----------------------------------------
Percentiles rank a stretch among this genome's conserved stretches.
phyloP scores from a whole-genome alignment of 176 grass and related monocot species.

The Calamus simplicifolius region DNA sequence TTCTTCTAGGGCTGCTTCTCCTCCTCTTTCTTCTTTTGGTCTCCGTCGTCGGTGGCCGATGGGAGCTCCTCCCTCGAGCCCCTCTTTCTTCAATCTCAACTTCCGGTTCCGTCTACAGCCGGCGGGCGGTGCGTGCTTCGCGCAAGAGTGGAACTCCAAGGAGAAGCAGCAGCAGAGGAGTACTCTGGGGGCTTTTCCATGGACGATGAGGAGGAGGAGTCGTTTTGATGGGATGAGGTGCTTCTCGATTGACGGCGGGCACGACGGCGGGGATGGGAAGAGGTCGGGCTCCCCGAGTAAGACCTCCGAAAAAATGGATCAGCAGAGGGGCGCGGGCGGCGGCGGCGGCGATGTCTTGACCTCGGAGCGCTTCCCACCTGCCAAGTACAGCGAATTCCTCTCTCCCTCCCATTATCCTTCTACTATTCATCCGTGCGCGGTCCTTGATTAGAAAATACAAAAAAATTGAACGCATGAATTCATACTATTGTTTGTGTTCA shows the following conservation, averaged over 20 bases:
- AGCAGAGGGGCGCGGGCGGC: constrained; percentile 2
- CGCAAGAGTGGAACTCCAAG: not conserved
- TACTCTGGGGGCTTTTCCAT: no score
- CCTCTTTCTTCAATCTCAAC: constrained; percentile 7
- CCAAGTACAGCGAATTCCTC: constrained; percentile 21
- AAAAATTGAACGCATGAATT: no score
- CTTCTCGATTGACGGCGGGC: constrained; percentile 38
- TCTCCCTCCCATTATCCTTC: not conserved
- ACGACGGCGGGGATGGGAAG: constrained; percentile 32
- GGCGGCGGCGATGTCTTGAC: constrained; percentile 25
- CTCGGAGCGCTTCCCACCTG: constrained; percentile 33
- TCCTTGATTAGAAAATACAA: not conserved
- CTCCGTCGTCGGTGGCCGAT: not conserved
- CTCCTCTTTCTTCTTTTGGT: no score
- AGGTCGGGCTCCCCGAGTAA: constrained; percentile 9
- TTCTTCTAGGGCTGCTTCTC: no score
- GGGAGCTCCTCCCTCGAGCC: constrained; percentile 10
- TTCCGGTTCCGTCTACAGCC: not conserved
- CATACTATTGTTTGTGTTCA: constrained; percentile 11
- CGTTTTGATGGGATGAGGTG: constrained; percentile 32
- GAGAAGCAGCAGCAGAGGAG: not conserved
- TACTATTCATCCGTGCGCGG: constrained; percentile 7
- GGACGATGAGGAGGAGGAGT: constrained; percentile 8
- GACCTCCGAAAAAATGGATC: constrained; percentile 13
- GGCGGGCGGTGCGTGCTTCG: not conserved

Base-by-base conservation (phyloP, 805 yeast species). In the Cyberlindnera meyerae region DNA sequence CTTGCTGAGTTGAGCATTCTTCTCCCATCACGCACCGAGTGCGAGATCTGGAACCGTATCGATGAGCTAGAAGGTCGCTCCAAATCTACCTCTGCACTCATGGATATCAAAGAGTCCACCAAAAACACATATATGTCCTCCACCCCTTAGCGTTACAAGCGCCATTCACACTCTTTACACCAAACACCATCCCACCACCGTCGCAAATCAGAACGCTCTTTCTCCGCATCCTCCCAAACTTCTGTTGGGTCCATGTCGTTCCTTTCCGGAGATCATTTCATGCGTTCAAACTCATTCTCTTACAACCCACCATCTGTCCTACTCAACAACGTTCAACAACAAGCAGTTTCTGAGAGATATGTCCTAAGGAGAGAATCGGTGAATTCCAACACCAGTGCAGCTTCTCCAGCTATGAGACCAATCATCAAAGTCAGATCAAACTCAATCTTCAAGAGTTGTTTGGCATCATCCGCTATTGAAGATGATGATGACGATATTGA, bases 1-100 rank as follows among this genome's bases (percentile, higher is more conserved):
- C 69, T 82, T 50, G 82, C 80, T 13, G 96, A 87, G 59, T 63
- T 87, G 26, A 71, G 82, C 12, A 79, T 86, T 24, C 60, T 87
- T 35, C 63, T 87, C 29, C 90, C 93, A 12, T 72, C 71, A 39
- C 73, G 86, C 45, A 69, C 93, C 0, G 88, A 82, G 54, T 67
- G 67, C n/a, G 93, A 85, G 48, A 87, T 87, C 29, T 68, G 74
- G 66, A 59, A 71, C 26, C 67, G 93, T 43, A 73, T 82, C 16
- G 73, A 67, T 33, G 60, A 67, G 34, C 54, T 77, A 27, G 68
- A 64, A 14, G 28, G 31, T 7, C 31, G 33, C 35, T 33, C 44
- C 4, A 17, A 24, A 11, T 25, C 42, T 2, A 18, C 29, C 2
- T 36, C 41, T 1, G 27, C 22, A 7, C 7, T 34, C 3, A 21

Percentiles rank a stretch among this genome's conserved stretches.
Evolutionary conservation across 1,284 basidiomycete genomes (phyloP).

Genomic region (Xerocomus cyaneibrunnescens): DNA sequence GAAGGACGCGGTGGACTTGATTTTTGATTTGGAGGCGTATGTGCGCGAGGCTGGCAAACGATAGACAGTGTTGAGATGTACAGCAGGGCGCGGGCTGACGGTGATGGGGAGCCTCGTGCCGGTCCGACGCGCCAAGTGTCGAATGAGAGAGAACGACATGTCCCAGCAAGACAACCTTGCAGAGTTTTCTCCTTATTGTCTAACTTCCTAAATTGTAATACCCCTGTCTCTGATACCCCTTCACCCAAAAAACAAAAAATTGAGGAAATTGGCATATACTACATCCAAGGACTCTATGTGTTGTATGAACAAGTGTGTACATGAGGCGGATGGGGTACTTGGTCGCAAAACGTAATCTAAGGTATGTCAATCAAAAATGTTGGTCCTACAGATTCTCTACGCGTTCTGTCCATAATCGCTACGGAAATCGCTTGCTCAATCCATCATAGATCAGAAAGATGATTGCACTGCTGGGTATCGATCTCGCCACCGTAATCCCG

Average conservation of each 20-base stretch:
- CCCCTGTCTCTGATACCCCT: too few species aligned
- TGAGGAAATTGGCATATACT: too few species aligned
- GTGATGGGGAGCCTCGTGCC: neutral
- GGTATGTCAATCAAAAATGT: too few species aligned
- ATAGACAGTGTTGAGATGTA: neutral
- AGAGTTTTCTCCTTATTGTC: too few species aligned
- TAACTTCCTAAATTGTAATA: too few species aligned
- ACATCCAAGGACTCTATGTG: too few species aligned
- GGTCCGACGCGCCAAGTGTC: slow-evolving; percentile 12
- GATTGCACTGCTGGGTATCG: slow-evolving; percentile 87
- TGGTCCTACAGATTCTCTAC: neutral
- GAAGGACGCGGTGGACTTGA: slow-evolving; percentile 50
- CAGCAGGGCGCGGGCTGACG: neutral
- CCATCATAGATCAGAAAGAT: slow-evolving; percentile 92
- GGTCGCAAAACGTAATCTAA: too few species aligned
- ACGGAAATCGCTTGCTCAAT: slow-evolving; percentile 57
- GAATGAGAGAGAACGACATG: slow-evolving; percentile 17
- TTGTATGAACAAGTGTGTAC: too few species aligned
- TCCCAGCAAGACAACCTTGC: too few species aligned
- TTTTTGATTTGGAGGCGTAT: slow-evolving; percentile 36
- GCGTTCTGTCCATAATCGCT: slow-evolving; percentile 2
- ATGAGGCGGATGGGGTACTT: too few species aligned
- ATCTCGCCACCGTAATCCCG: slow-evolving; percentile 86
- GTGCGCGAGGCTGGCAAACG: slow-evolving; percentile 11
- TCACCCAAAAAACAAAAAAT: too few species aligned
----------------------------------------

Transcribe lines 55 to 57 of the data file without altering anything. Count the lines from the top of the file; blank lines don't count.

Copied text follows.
- GAAGGACGCGGTGGACTTGA: slow-evolving; percentile 50
- CAGCAGGGCGCGGGCTGACG: neutral
- CCATCATAGATCAGAAAGAT: slow-evolving; percentile 92